We all have to face up to changed environmental situations – longer hotter summers. But as John Atkins said to us, we also have to respond to the attitudes and decisions that got us here. God has given us plentiful resources. If we have neglected our stewardship of creation, and, if, because of greed, we have short-changed any other people or whole countries into poverty, then we need to respond to opportunities of practically helping. This is simply the beginning point of communal repentance. Jesus has taught us to help those who have been neglected and left behind.
When it comes to ‘resilience’ in our family life, Brett Ryan last week gave us very practical advice about spending time eating together around the table, undistracted by anything that would reduce the possibility of growing relationships. And then we have the opportunity of acknowledging Jesus as the extra person at our table at each and every meal. Would that change how we behaved?
When I spoke about ‘church resilience’, we saw that we will be able to take on what might seem the most incredible challenges because Jesus has given us the Holy Spirit through which to be effective in his name. Against all odds we can be a devoted, vital, generous and worshipping people that results in a growing Kingdom of God.
What else might we learn at Jesus’ feet?
The answers to all sorts of questions:
Big questions –
· What do we see ourselves doing with our life?
Daily questions –
· Who can we bless today?
· What person or cause can we serve today?
Where might his take us?
Where we become such good listeners that we can naturally respond to God’s gentle directions.
Jesus concludes his commendation of Mary (in verse 42) with the words, “Mary has chosen the better part, which will not be taken away from her”. What does this mean? Mary’s learnings at the feet of Jesus are treasures in heaven of eternal value. The resources gained will surely stand Mary in very good stead.
Now Mary might just get a bit active and serve some pavlova for dessert; and Martha … she may just leave the dishes until after Jesus leaves.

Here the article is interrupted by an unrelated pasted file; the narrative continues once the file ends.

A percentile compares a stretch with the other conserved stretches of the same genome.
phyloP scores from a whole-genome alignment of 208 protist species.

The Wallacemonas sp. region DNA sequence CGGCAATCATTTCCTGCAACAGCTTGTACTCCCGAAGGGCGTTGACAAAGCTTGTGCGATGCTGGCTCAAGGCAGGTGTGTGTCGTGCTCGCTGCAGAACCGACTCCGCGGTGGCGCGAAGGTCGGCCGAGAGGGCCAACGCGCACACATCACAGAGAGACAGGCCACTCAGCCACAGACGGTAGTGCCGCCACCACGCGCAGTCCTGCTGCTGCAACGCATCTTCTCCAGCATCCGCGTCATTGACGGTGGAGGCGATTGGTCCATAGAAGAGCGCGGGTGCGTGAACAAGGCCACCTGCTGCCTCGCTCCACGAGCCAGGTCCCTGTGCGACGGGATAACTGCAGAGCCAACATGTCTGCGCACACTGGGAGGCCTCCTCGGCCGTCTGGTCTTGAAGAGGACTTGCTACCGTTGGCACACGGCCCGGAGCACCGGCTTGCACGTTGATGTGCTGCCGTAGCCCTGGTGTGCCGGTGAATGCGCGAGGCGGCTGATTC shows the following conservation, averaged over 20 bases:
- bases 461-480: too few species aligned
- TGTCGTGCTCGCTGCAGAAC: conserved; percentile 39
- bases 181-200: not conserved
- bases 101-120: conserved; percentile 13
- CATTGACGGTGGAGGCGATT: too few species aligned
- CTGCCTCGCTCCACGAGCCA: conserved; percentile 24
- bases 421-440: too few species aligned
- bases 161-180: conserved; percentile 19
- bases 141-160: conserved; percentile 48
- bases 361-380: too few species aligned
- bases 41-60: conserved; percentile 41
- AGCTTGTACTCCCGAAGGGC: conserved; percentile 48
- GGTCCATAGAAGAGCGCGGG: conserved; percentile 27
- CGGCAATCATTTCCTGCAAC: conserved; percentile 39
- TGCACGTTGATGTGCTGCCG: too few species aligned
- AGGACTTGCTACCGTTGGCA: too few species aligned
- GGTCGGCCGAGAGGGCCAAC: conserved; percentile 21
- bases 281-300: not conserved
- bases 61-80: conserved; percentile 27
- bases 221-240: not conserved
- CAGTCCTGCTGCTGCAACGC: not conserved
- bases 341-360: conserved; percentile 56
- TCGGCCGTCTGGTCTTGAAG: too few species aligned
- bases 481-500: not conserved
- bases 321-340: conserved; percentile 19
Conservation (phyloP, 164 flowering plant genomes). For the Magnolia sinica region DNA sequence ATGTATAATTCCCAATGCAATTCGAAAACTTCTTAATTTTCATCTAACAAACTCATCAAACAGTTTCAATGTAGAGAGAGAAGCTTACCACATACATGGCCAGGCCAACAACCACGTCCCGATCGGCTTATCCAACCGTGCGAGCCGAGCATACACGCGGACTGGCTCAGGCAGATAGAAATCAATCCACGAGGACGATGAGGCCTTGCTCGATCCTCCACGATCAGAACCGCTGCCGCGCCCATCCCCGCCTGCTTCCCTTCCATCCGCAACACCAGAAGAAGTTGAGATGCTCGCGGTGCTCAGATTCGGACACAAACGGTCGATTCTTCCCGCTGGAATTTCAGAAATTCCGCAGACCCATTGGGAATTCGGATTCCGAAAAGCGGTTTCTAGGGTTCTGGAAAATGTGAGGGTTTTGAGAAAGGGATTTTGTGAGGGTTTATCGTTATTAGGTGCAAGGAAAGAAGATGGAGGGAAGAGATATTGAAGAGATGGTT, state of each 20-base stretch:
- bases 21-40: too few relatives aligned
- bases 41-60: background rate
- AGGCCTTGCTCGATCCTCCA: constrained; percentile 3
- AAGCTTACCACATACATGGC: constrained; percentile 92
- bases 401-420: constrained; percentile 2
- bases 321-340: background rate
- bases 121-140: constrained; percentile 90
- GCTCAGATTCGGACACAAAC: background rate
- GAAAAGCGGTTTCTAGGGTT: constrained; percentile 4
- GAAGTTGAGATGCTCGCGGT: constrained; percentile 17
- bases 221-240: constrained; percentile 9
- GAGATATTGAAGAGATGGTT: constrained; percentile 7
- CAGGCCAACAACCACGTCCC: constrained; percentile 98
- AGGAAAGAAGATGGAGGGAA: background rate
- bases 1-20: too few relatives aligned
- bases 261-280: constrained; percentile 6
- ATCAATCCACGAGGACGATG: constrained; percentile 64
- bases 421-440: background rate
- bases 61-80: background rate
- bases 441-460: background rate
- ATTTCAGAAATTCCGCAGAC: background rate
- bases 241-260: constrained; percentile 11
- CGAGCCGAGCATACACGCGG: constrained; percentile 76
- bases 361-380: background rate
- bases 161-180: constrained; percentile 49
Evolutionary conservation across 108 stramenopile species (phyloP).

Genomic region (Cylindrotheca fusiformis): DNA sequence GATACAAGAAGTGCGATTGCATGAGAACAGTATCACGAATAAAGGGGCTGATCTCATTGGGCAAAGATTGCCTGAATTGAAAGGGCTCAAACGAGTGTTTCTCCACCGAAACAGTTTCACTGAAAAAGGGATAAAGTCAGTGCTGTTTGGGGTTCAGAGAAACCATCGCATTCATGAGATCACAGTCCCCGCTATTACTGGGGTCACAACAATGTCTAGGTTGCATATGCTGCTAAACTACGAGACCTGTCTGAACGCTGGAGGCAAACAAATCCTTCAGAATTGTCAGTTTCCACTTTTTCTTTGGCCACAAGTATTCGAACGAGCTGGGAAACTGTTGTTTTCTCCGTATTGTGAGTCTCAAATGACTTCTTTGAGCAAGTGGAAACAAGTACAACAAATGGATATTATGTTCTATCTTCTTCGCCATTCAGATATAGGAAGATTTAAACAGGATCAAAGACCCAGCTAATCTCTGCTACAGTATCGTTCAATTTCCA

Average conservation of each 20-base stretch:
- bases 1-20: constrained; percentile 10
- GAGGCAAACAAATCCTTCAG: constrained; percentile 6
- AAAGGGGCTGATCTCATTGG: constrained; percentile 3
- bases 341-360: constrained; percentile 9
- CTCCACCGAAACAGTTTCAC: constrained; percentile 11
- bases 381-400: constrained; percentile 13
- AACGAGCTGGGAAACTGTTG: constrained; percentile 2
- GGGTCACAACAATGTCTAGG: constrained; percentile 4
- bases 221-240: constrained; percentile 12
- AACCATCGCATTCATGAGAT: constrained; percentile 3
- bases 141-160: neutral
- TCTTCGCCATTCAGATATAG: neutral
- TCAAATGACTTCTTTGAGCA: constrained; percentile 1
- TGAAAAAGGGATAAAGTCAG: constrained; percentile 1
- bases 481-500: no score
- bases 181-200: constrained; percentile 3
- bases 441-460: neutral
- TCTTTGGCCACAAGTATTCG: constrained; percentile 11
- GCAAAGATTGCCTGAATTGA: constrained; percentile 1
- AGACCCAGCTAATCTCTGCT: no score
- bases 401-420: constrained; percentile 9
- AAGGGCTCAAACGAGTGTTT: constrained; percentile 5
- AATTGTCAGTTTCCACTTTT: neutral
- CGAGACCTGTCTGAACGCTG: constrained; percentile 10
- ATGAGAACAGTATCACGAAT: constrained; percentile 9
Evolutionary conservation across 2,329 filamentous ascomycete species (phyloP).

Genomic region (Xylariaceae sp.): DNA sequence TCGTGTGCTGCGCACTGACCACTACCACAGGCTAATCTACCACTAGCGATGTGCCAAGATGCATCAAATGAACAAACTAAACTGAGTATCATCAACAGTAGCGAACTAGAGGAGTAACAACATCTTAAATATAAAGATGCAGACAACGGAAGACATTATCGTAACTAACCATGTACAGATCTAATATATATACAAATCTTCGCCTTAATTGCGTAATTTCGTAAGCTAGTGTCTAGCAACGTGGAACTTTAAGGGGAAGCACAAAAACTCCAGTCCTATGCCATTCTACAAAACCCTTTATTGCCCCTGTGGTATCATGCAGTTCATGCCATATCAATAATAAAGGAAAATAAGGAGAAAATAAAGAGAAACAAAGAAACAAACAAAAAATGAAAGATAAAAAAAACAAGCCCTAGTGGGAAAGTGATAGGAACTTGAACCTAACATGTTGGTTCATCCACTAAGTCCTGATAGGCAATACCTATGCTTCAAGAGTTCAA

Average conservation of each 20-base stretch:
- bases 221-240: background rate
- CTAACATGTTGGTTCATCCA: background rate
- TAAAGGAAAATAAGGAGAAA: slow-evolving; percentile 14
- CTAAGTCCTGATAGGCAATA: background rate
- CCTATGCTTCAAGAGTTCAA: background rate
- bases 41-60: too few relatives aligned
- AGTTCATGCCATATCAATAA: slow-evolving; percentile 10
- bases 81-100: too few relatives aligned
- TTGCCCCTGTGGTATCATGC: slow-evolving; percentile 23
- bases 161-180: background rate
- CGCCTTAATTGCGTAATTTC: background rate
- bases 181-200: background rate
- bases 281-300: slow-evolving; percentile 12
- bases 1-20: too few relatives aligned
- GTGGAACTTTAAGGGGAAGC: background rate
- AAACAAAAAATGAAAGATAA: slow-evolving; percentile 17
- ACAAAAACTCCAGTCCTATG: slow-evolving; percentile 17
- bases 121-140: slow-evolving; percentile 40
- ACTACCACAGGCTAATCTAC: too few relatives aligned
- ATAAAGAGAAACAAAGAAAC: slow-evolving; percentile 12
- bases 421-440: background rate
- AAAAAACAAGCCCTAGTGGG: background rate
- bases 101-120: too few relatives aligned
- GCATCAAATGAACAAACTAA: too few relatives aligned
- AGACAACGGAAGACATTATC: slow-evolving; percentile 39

(4) A Prayer that is a Lifestyle
If we come to sit at Jesus’ feet, then we enter a relationship built on the simple basic trust of the next verses. This is not only a model prayer, but also a statement of ‘resilience’. If we adopt Jesus’ model prayer as a lifestyle, this will certainly bring ‘resilience’. This prayer can define the nature of our relationship with both God and the World.
In this way we have a unique contribution to make to the whole area of ‘resilience’ in our community.
We have a heavenly father who generously loves us, One that we can love in return, worship, and bear witness to. We have God-given purpose and vision revolving around God’s Kingdom being revealed on earth. We trust God for our daily needs without worrying. We maintain all of our relationships through the practice of forgiveness, and in so doing receive forgiveness ourselves. We are honest about our own transgressions. We trust that God always has our best interests at heart.
(5) Jesus brings ‘resilience’ – the ultimate capacity to bounce back.
Jesus himself rose from death to life. When we were dead in our sins … Jesus took our burden upon himself and died that we might live. When we were lost seemingly without hope … Jesus invited us into a relationship of love and freedom. When we were lonely and friendless … Jesus declared that he would be our friend. When we were scared and had nowhere else to turn … Jesus offered us his company, walking with us day by day. When we were busy but not actually achieving anything … Jesus invited us to sit at his feet and rest for a while. When we were wondering what life means for us … Jesus gently teaches us what we need to know.